(a) gains an electron (b) loses an electron ?
- Gain of an electron leads to the formation of an anion. The size of an anion will be larger than that of the parent atom because the addition of one or more electrons would result in increased repulsion among electrons and decrease in effective nuclear charge.
This the ionic radius of fluoride ion (F–) is 136 pm whereas atomic radius of Fluorine (F) is only 64 pm.
- Loss of an electron from an atom results in the formation of a cation. A cation is smaller than its parent atom because it has fomer electrons while its nuclear charge remains the same. For example, The atomic radius of sodium (Na) is 186 pm and atomic radius of sodium ion (Na+) = 95 pm.
Question 25. Would you expect the first ionization enthalpies of two isotopes of the same element to be the same or different? Justify your answer.
Answer: Ionization enthalpy, among other things, depends upon the electronic configuration (number of electrons) and nuclear charge (number of protons). Since isotopes of an element have the same electronic configuration and same nuclear charge, they have same ionization enthalpy.
Question 26. What are major differences between metals and non-metals?
Question 27. Use periodic table to answer the following questions:
(a) Identify the element with five electrons in the outer subshell.
(b) Identify the element that would tend to lose two electrons.
(c) Identify the element that would tend to gain two electrons.
Answer: (a) Element belonging to nitrogen family (group 15) e.g., nitrogen.
(b) Element belonging to alkaline earth family (group 2) e.g., magnesium.
(c) Element belonging to oxygen family (group 16) e.g., oxygen.
Question 28. The increasing order of reactivity among group 1 elements is Li < Na < K < Rb < Cs whereas that of group 17 is F > Cl > Br > I. Explain?
Answer: The elements of Group I have only one electron in their respective valence shells and thus have a strong tendency to lose this electron. The tendency to lose electrons in turn, depends upon the ionization enthalpy. Since the ionization enthalpy decreases down the group therefore, the reactivity of group 1 elements increases in the same order Li < Na < K < Rb < Cs. In contrast, the elements of group 17 have seven electrons in their respective valence shells and thus have strong tendency to accept one more electron to make stable configuration. It is linked with electron gain enthalpy and electronegativity. Since both of them decreases down the group, the reactivity therefore decreases.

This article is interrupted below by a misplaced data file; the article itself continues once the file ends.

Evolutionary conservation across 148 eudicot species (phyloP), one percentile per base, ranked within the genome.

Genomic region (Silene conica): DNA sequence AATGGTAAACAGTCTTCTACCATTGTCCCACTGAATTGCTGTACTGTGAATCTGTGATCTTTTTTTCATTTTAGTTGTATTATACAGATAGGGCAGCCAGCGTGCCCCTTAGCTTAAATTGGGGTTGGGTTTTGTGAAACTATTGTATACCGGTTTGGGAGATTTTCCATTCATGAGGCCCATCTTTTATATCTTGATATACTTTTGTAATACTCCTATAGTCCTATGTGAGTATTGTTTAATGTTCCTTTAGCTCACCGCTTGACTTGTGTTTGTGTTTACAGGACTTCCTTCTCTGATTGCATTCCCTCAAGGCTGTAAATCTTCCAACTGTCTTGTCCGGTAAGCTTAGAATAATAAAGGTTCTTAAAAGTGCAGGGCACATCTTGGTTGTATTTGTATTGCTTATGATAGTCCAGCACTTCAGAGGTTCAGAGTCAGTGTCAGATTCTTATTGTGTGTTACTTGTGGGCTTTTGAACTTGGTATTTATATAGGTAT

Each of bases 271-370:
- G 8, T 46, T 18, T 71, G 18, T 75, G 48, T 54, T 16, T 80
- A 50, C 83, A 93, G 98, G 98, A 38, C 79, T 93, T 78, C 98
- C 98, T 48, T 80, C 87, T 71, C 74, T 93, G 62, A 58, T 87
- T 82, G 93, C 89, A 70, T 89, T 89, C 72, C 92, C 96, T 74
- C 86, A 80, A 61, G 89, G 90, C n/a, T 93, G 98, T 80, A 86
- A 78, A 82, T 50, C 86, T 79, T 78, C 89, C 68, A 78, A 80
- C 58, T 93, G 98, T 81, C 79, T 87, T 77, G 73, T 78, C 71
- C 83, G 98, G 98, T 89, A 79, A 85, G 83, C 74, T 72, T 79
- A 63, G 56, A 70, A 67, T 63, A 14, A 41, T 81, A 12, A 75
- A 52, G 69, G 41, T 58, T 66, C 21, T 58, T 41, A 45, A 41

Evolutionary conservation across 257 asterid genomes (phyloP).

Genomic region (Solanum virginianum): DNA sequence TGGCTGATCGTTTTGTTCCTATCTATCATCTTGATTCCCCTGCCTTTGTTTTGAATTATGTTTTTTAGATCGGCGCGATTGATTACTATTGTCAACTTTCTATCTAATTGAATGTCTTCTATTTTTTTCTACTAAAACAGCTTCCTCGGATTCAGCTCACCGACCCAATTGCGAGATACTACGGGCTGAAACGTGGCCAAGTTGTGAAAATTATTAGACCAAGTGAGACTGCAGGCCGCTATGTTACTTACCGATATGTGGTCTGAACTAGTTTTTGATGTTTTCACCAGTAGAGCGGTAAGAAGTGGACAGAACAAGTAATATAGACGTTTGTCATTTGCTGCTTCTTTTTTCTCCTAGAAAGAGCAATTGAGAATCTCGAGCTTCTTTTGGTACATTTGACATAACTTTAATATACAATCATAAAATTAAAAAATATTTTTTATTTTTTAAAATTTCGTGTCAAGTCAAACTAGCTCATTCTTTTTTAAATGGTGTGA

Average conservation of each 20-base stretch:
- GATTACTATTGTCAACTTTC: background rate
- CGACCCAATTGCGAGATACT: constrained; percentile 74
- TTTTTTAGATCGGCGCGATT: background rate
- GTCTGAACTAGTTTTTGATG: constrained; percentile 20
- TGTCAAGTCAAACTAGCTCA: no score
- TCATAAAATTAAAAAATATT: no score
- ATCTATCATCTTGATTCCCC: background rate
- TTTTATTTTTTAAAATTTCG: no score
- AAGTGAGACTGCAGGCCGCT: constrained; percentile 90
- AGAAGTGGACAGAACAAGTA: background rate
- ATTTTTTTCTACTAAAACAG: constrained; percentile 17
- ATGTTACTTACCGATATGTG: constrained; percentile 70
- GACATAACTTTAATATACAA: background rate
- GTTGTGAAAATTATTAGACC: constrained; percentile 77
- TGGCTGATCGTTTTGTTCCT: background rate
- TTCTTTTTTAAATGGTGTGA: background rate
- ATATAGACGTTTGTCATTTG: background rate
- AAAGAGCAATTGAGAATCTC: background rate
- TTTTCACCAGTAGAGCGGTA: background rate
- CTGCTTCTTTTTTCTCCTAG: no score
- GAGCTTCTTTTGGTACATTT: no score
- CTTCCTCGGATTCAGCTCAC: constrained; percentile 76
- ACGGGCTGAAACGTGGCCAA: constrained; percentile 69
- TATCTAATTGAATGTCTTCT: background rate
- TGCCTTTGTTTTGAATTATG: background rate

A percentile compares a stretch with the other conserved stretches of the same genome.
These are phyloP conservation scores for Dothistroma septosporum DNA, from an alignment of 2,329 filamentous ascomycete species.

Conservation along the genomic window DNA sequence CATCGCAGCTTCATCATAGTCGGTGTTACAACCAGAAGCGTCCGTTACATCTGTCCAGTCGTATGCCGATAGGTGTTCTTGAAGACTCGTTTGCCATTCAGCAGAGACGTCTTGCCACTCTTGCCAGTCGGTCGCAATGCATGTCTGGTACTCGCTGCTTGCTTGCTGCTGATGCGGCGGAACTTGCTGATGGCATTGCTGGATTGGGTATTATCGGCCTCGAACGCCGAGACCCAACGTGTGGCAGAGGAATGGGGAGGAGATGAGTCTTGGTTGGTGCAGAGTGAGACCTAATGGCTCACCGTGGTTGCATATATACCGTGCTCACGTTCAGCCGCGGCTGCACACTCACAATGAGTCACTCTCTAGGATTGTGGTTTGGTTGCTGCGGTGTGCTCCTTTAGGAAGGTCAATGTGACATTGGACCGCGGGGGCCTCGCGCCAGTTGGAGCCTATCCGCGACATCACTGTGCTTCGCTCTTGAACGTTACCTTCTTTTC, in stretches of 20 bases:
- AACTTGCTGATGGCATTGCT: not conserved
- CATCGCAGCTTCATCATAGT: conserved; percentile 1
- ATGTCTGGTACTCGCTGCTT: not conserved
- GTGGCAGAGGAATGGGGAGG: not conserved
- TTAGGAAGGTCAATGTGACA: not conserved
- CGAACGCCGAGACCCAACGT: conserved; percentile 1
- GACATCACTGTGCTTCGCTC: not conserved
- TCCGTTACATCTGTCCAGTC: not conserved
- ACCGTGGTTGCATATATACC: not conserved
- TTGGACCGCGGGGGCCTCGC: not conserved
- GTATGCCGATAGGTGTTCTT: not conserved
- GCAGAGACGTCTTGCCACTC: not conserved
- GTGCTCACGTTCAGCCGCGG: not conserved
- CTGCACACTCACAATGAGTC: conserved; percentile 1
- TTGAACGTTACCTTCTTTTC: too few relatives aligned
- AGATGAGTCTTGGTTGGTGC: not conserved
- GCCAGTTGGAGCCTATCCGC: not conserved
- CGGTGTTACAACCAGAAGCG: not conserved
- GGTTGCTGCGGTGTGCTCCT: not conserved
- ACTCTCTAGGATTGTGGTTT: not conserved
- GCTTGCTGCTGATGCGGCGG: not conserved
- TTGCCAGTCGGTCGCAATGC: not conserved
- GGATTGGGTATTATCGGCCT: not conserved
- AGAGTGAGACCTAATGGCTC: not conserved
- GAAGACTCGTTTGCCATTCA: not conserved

Question 29. Write the general electronic configuration of s– p– d–, and f-block elements?
Answer: (i) s-Block elements: ns 1-2 where n = 2 – 7.
(ii) p-Block elements: ns2 np1-6 where n = 2-6.
(iii) d-Block elements:(n – 1) d1-10 ns 0-2 where n = 4-7.
(iv) f-Block elements: (n – 2) f0-14 (n -1) d0-1 ns2where n = 6 – 7.
Question 30. Assign the position of the element having outer electronic configuration,
(i) ns2 np4 for n = 3 (ii) (n – 1) d2 ns2 for n = 4 and (iii) (n – 2) f7 (n – 1) d1 ns2 for n = 6 in the periodic table?
Answer: (i) n = 3
Thus element belong to 3rd period, p-block element.
Since the valence shell contains = 6 electrons, group No = 10 + 6 = 16 configuration =1s2 2s2 2p6 3s2 3p4 element name is sulphur.
(ii) n = 4
Means element belongs to 4th period belongs to group 4 as in the valence shell (2 + 2) = 4 electrons.
Electronic configuration.=1s2 2s2 2p6 3s2 3p6 3d2 4s2, and the element name is Titanium (Ti).
(iii) n = 6
” Means the element belongs to 6th period. Last electron goes to the f-orbital, element is from f-block.
group = 3
The element is gadolinium (z = 64)
Complete electronic configuration =[Xe] 4 f7 5d1 6s2.
Which of the above elements is likely to be:
(a) the least reactive element (b) the most reactive metal
(c) the most reactive non-metal (d) the least reactive non-metal
(e) the metal which can form a stable binary halide of the formula MX2(X = halogen)
(f) the metal which can form a predominantly stable covalent halide of the formula MX (X = halogen)?